CORRUPTION: No. 10,520

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Nick Keart is a small Syrian, a "bookie" at the racetrack. His career has been interrupted by a sentence to the Washington, D. C.. jail. Well does he know Rancocas stable and its fast horses—Zev, Mei Foo, Greylag, et al.

Last week, still in jail, Nick Keart had the unexpected pleasure of meeting the Master of Rancocas at breakfast. Turning to him, the bookie said:

"Mr. Sinclair, I've taken a lot of bets on your horses and I've made a lot more on my own, and I've always wanted to meet you, but I'm sorry it had to be in jail."

The Master of Rancocas slapped his fellow-convict on the back and said:

"Don't worry about that, young fellow! We all get bad breaks. My colors will still be flying when this thing is over." Bookie and Master shook hands.

Mr. Sinclair's "thing" was a go-day sentence for "contemptuous" refusal to answer questions the U. S. Senate asked him about the oil scandals. Drummed into confinement by gloating editorials throughout the land, he had spent his first night on cot 62 in the prison dormitory. Clad in silk pajamas he had sat most of the night on the edge of cot 62, smoking cigarets. The snores of 60 roommates kept him awake.

After breakfast he was fingerprinted, given No. 10,520 and assigned to the jail pharmacy by Superintendent William L. Peake. Thirty years ago in Kansas, before he shot his foot and got the insurance money that started him in the oil game, Harry Ford Sinclair was a registered pharmacist. Now he was given a white coat and set to rolling quinine pills for sick convicts, of which there were seven in the jail last week.

Major Peake took No. 10,520 to the prison pharmacy—sunny outlook, curtained windows. He introduced him as "Mister" Sinclair to Dr. Morris Hyman, the prison physician, and to Miss Mary Kathleen Wright, the prison nurse. Miss Wright, 24, blonde, from Eastport, Me., was soon described as "pretty," "charming," "petite," etc., etc., etc., in newspapers throughout the land. "These are your bosses," said Jailer Peake. No. 10,520 nodded cheerfully.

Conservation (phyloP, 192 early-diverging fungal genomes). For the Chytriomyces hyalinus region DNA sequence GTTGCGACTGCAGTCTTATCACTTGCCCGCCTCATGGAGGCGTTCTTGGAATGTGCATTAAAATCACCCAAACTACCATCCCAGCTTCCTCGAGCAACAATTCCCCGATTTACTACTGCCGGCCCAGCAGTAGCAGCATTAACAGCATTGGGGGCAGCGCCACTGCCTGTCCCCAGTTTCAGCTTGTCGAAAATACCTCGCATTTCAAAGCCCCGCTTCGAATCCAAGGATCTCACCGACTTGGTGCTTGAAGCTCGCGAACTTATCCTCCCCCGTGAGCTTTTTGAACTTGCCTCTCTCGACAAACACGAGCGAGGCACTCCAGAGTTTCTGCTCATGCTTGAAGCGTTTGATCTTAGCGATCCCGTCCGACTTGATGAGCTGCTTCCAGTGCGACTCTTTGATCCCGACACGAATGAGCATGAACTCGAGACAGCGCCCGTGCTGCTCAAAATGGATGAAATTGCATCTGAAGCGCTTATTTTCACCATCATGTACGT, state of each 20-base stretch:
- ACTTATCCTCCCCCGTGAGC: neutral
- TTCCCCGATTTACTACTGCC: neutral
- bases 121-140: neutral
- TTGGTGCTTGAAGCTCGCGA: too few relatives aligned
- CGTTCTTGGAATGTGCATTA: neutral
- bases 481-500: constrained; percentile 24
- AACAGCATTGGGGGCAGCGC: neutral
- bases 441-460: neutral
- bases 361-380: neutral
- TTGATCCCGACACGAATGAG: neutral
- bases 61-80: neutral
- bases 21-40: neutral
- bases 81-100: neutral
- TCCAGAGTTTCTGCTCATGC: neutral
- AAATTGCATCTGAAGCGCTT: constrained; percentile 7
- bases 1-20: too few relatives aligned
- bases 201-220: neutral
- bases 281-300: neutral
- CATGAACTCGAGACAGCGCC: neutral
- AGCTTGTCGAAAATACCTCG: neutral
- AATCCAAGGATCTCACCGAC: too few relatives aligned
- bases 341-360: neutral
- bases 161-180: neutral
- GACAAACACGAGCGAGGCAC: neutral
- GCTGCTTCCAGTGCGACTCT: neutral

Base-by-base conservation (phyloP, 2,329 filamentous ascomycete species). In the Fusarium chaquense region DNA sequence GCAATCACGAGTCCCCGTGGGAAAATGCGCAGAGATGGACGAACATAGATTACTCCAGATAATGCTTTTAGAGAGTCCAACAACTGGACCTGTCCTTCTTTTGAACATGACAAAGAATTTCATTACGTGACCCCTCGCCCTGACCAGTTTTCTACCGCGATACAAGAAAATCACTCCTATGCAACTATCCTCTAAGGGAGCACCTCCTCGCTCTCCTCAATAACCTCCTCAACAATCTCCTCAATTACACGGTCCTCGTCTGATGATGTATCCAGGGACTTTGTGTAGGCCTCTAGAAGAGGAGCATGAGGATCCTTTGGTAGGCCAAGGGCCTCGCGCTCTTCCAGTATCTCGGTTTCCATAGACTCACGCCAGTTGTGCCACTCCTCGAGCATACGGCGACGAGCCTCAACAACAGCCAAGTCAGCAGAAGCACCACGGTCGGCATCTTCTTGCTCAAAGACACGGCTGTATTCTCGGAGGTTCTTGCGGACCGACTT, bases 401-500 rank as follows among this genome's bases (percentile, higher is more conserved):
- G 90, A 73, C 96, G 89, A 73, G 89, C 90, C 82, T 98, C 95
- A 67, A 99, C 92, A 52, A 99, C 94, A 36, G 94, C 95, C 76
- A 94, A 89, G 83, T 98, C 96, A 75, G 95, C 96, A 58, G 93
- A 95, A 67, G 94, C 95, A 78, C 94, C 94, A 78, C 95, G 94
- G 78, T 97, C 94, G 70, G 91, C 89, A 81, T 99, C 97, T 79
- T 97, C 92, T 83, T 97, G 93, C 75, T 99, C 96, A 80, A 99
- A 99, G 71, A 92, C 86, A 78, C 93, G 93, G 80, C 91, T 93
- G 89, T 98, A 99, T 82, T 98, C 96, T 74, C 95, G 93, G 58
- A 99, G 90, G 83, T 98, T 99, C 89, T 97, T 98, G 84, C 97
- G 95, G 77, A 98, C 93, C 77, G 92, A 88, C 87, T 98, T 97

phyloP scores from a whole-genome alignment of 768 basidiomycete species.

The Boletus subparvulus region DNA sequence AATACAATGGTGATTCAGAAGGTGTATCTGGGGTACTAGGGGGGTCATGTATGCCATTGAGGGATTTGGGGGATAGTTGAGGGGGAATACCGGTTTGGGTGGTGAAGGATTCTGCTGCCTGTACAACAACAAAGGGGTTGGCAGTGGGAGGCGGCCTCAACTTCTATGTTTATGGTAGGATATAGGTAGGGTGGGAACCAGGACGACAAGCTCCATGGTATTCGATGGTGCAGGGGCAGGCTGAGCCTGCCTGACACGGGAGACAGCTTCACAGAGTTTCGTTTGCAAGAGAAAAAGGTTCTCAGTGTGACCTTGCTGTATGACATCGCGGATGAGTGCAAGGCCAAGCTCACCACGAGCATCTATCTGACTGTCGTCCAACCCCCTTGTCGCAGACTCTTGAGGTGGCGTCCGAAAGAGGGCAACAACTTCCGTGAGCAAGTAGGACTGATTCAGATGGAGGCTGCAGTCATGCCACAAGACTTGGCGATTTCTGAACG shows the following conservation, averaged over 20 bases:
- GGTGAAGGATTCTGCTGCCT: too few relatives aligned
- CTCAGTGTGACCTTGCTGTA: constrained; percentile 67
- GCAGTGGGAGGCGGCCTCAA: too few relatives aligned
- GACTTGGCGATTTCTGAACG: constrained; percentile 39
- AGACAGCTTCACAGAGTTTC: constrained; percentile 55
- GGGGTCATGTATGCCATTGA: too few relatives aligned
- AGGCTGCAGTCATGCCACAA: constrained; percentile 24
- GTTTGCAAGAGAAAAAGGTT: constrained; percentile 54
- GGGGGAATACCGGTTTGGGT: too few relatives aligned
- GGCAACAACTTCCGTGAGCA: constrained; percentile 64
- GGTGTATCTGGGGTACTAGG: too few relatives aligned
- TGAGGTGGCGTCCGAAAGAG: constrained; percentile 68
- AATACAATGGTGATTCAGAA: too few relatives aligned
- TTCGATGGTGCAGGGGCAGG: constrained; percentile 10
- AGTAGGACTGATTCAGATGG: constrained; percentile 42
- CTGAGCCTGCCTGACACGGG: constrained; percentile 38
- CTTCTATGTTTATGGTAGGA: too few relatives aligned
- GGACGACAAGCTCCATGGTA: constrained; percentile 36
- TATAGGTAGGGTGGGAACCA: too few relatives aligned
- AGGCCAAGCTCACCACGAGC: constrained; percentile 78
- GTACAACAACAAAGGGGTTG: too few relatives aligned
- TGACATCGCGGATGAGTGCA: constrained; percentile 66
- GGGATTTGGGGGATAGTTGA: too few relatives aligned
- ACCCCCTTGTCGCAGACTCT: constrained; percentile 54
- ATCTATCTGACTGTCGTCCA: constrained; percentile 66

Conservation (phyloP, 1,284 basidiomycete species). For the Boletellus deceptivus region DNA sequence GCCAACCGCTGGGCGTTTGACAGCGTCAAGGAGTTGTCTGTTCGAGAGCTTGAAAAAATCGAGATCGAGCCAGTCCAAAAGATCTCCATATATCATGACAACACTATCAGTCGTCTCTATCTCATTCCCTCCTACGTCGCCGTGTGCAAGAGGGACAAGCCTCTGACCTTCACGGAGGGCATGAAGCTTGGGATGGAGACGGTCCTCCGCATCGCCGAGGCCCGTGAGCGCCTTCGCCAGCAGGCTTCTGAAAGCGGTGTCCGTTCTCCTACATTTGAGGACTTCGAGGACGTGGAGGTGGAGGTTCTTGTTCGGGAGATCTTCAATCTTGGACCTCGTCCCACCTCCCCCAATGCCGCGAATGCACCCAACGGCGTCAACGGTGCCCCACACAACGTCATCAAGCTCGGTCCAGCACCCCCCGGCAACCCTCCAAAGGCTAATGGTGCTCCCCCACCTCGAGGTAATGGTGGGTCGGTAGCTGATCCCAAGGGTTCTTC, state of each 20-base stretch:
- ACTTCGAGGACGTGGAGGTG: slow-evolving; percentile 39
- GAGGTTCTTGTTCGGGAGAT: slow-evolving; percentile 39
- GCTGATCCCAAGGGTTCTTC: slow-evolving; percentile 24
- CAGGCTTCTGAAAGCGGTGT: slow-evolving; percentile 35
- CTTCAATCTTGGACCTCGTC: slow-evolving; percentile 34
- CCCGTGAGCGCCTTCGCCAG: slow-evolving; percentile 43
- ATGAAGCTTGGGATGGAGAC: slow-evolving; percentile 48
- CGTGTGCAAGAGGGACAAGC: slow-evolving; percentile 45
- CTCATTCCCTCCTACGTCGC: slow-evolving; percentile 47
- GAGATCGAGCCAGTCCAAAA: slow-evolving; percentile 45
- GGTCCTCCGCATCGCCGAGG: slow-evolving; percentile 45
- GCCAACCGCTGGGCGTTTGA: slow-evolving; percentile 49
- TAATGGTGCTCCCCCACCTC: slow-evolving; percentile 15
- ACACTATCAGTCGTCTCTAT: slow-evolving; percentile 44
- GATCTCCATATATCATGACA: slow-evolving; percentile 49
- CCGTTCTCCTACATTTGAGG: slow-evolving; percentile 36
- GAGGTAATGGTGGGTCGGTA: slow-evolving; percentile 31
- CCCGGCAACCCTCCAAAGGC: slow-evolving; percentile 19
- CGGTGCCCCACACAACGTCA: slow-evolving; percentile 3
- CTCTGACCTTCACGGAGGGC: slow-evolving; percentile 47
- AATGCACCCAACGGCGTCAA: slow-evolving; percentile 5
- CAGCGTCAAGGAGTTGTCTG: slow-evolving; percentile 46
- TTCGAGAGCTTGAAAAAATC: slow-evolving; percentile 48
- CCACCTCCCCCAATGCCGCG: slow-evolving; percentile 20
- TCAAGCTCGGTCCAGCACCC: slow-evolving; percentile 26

After three days, No. 10,520 was moved from cot 62 in the dormitory to a private cell, 6 x 12 ft., on the third floor, adjoining the pharmacy.

Eager newsmen pressed about the prison for detailed news of Convict Sinclair's daily doings. An order was issued barring them from the jail. Washington newspapers became indignant. In the U. S. Senate, Alabama's ever-loud Heflin denounced "this truckling to a vulgar millionaire." The Sinclair privacy became an editorial issue. The order was rescinded, the Press re-entered the jail.

On Sunday, Convict Sinclair received his first caller, John Hardy, a Manhattan business associate. They sat in the pharmacy talking, smoking cigars. A guard stood at the door, to bar intruders. Mr. Hardy stayed 30 minutes beyond the regulation hour for visitors.

When a newsgatherer sent in his card to see Convict Sinclair during visiting hours, he got back a curt message: "Not at home to the press."